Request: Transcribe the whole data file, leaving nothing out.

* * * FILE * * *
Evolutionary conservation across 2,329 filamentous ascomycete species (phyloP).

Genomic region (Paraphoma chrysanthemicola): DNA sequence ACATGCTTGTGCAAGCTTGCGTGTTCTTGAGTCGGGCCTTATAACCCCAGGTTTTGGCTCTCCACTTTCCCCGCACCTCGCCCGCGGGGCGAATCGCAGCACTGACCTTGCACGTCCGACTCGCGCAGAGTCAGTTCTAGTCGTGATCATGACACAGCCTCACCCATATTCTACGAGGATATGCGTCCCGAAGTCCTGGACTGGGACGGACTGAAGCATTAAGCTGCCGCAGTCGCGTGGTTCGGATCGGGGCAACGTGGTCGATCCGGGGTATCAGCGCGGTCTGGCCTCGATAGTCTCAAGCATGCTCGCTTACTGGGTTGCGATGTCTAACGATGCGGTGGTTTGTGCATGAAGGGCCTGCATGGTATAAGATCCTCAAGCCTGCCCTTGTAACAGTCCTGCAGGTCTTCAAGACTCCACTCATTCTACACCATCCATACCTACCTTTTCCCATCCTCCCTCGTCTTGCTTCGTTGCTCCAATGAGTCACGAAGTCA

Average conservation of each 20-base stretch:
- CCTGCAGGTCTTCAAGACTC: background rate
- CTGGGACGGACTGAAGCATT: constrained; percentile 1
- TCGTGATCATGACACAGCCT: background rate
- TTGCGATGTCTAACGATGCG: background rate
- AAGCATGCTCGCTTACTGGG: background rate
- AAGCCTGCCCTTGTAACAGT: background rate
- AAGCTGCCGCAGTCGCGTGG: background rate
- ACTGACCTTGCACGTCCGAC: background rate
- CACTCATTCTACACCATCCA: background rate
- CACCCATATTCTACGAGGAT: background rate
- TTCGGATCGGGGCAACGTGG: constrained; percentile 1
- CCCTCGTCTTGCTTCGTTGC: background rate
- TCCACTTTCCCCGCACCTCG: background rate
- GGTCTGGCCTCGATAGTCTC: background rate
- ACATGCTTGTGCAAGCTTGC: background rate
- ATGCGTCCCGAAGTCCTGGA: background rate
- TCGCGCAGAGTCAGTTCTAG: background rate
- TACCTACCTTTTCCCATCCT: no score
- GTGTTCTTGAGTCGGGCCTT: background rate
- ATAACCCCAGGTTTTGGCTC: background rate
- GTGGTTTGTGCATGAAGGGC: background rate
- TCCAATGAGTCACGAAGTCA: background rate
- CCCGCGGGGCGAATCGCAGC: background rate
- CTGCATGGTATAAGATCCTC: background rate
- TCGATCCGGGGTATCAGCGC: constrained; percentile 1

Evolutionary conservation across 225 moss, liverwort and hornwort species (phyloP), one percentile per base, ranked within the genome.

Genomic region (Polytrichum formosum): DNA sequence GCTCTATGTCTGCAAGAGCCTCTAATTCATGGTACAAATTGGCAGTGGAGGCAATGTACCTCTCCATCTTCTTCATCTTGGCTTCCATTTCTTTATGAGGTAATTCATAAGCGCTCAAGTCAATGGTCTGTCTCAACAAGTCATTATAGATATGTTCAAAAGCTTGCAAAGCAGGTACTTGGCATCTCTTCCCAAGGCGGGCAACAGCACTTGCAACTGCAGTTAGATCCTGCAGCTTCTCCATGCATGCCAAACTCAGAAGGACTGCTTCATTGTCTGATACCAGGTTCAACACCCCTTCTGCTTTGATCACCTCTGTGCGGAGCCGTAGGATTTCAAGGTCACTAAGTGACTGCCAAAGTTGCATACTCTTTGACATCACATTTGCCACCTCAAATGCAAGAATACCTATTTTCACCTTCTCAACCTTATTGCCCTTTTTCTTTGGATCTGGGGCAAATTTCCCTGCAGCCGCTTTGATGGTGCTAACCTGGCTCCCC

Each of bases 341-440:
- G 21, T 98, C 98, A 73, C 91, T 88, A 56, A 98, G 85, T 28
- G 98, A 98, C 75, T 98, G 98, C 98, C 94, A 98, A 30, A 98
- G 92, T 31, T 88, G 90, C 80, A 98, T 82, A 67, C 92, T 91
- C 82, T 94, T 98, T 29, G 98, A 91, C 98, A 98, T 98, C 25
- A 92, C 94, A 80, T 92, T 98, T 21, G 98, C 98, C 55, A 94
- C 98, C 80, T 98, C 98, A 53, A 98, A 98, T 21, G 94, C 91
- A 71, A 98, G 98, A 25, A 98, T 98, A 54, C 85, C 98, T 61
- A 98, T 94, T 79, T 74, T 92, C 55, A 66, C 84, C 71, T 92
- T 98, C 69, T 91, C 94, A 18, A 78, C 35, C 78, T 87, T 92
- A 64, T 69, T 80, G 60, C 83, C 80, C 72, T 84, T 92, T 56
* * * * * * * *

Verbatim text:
Evolutionary conservation across 2,329 filamentous ascomycete species (phyloP).

Genomic region (Paraphoma chrysanthemicola): DNA sequence ACATGCTTGTGCAAGCTTGCGTGTTCTTGAGTCGGGCCTTATAACCCCAGGTTTTGGCTCTCCACTTTCCCCGCACCTCGCCCGCGGGGCGAATCGCAGCACTGACCTTGCACGTCCGACTCGCGCAGAGTCAGTTCTAGTCGTGATCATGACACAGCCTCACCCATATTCTACGAGGATATGCGTCCCGAAGTCCTGGACTGGGACGGACTGAAGCATTAAGCTGCCGCAGTCGCGTGGTTCGGATCGGGGCAACGTGGTCGATCCGGGGTATCAGCGCGGTCTGGCCTCGATAGTCTCAAGCATGCTCGCTTACTGGGTTGCGATGTCTAACGATGCGGTGGTTTGTGCATGAAGGGCCTGCATGGTATAAGATCCTCAAGCCTGCCCTTGTAACAGTCCTGCAGGTCTTCAAGACTCCACTCATTCTACACCATCCATACCTACCTTTTCCCATCCTCCCTCGTCTTGCTTCGTTGCTCCAATGAGTCACGAAGTCA

Average conservation of each 20-base stretch:
- CCTGCAGGTCTTCAAGACTC: background rate
- CTGGGACGGACTGAAGCATT: constrained; percentile 1
- TCGTGATCATGACACAGCCT: background rate
- TTGCGATGTCTAACGATGCG: background rate
- AAGCATGCTCGCTTACTGGG: background rate
- AAGCCTGCCCTTGTAACAGT: background rate
- AAGCTGCCGCAGTCGCGTGG: background rate
- ACTGACCTTGCACGTCCGAC: background rate
- CACTCATTCTACACCATCCA: background rate
- CACCCATATTCTACGAGGAT: background rate
- TTCGGATCGGGGCAACGTGG: constrained; percentile 1
- CCCTCGTCTTGCTTCGTTGC: background rate
- TCCACTTTCCCCGCACCTCG: background rate
- GGTCTGGCCTCGATAGTCTC: background rate
- ACATGCTTGTGCAAGCTTGC: background rate
- ATGCGTCCCGAAGTCCTGGA: background rate
- TCGCGCAGAGTCAGTTCTAG: background rate
- TACCTACCTTTTCCCATCCT: no score
- GTGTTCTTGAGTCGGGCCTT: background rate
- ATAACCCCAGGTTTTGGCTC: background rate
- GTGGTTTGTGCATGAAGGGC: background rate
- TCCAATGAGTCACGAAGTCA: background rate
- CCCGCGGGGCGAATCGCAGC: background rate
- CTGCATGGTATAAGATCCTC: background rate
- TCGATCCGGGGTATCAGCGC: constrained; percentile 1

Evolutionary conservation across 225 moss, liverwort and hornwort species (phyloP), one percentile per base, ranked within the genome.

Genomic region (Polytrichum formosum): DNA sequence GCTCTATGTCTGCAAGAGCCTCTAATTCATGGTACAAATTGGCAGTGGAGGCAATGTACCTCTCCATCTTCTTCATCTTGGCTTCCATTTCTTTATGAGGTAATTCATAAGCGCTCAAGTCAATGGTCTGTCTCAACAAGTCATTATAGATATGTTCAAAAGCTTGCAAAGCAGGTACTTGGCATCTCTTCCCAAGGCGGGCAACAGCACTTGCAACTGCAGTTAGATCCTGCAGCTTCTCCATGCATGCCAAACTCAGAAGGACTGCTTCATTGTCTGATACCAGGTTCAACACCCCTTCTGCTTTGATCACCTCTGTGCGGAGCCGTAGGATTTCAAGGTCACTAAGTGACTGCCAAAGTTGCATACTCTTTGACATCACATTTGCCACCTCAAATGCAAGAATACCTATTTTCACCTTCTCAACCTTATTGCCCTTTTTCTTTGGATCTGGGGCAAATTTCCCTGCAGCCGCTTTGATGGTGCTAACCTGGCTCCCC

Each of bases 341-440:
- G 21, T 98, C 98, A 73, C 91, T 88, A 56, A 98, G 85, T 28
- G 98, A 98, C 75, T 98, G 98, C 98, C 94, A 98, A 30, A 98
- G 92, T 31, T 88, G 90, C 80, A 98, T 82, A 67, C 92, T 91
- C 82, T 94, T 98, T 29, G 98, A 91, C 98, A 98, T 98, C 25
- A 92, C 94, A 80, T 92, T 98, T 21, G 98, C 98, C 55, A 94
- C 98, C 80, T 98, C 98, A 53, A 98, A 98, T 21, G 94, C 91
- A 71, A 98, G 98, A 25, A 98, T 98, A 54, C 85, C 98, T 61
- A 98, T 94, T 79, T 74, T 92, C 55, A 66, C 84, C 71, T 92
- T 98, C 69, T 91, C 94, A 18, A 78, C 35, C 78, T 87, T 92
- A 64, T 69, T 80, G 60, C 83, C 80, C 72, T 84, T 92, T 56